UPDATED with more details: It came down to Tom Rothman and Doug Belgrad, and someone had to lose in the battle to succeed Amy Pascal. Sony Pictures Entertainment chairman and CEO Michael Lynton today went with Rothman, the head of TriStar and former longtime co-leader of 20th Century Fox’s filmed entertainment division. Rothman this morning was named chairman of SPE’s Motion Picture Group.
At the same time, Lynton also got a vote of confidence from Sony’s Japanese owners: He has been extended as chairman and CEO of SPE and Sony Entertainment CEO. It was an open question whether he might move back to New York (he still might) and do something else, after all the turmoil and missteps in handling the blow-back of the hacking scandal surrounding The Interview.
Much of the chatter around town during Oscar weekend centered around Rothman, when initially it seemed that Belgrad might have an edge since he was essentially being groomed for the post. But perhaps the studio’s reputation for lavish budgets and talent coddling favored Rothman, who at Fox was seen as very fiscally responsible and hands on, and a tough guy who could say no and maybe even took some pleasure in it.
If that style challenged filmmakers, Rothman seemed to mellow at TriStar, where he landed after being pushed out of the Fox job in early 2013. He christened TriStar with a taste-maker slate, and attracted strong filmmaker talent including Robert Zemeckis, who helmed the ambitious 3D film The Walk with Joseph Gordon-Levitt as Philippe Petit, and Ang Lee, who collaborated with Rothman at Fox on Life Of Pi and who is prepping Billy Lynn. Lasting 12 years at the helm of Fox Filmed Entertainment, Rothman knows as much about managing a major studio as any executive in Hollywood.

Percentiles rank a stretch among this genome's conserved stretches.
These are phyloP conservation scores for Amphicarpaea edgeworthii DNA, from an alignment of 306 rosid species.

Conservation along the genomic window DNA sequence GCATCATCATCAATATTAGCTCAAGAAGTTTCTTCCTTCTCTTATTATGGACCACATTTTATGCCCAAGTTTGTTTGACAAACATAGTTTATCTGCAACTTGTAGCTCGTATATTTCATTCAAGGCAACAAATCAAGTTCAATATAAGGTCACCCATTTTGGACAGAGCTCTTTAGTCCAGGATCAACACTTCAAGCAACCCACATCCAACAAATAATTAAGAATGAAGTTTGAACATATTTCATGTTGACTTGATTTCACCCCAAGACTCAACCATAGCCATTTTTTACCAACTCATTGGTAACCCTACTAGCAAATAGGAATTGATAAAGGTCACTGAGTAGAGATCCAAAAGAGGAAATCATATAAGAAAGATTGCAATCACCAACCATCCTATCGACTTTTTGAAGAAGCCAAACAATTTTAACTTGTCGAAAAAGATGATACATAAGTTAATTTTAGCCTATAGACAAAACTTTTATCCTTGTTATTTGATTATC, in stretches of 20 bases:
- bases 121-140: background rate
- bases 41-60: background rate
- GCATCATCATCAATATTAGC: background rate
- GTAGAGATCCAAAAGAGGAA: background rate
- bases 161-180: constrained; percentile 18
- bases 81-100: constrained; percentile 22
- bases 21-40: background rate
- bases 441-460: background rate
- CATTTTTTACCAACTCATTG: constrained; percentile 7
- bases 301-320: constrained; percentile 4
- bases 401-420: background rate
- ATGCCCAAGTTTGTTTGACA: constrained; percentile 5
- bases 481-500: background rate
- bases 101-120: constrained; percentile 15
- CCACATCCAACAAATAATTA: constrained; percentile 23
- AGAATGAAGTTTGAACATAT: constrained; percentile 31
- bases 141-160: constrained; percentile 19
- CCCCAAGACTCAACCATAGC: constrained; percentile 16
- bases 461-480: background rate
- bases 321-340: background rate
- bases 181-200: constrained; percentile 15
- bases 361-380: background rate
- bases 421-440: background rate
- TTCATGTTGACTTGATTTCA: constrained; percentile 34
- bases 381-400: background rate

“I have had the benefit of working with Tom both as a studio executive and a producer, and I think Tom is one of the better people at balancing creativity and business,” said Jon Landau, who worked with Rothman as the producer of the James Cameron-directed Avatar. “He is extremely smart in both areas. He has the ability to be at the top of his game in both business and creativity at the same time. Tom has an opinion about things. Watching dailies as a studio executive, you have a responsibility. It’s not a pleasure, it’s something that you look at and you’re supposed to look at it with a business sense, and sometimes Tom has an opinion about casting and editing and he should have an opinion about that. Oftentimes, people don’t and as a studio executive you must because you have that responsibility.”
To Lynton, he was a choice of stability following a period of unprecedented turmoil. For Japan and Wall Street, he was the best, if conservative, face for a movie division that came out of a situation when Sony’s computers were hacked, information was destroyed, films were dispersed online along with an avalanche of embarrassing emails served up to bottom-feeding media outlets that embarrassed particularly longtime head Pascal. She and Lynton were left hanging out there all alone as other studios and the MPAA declined to even voice support. The wide release of The Interview was canceled by major theater chains and then the studio put together a patchwork run with independent houses and VOD, at least salvaging some of its losses. Pascal exited to become a cornerstone producer on the Sony lot who’ll join such films as Spider-Man and the Ghostbusters reboot.
“Tom has had an extraordinary career and we are thrilled to have him run the Motion Picture Group,” said Lynton. “Tom’s creativity, strong talent relationships and track record of enduring films and commercial success are unparalleled in this industry and exactly what we are looking for to grow our film business. Having run Fox Filmed Entertainment during a time of great successes and growth for that studio, and then producing at TriStar here at SPE, Tom knows this business inside and out like few others do.”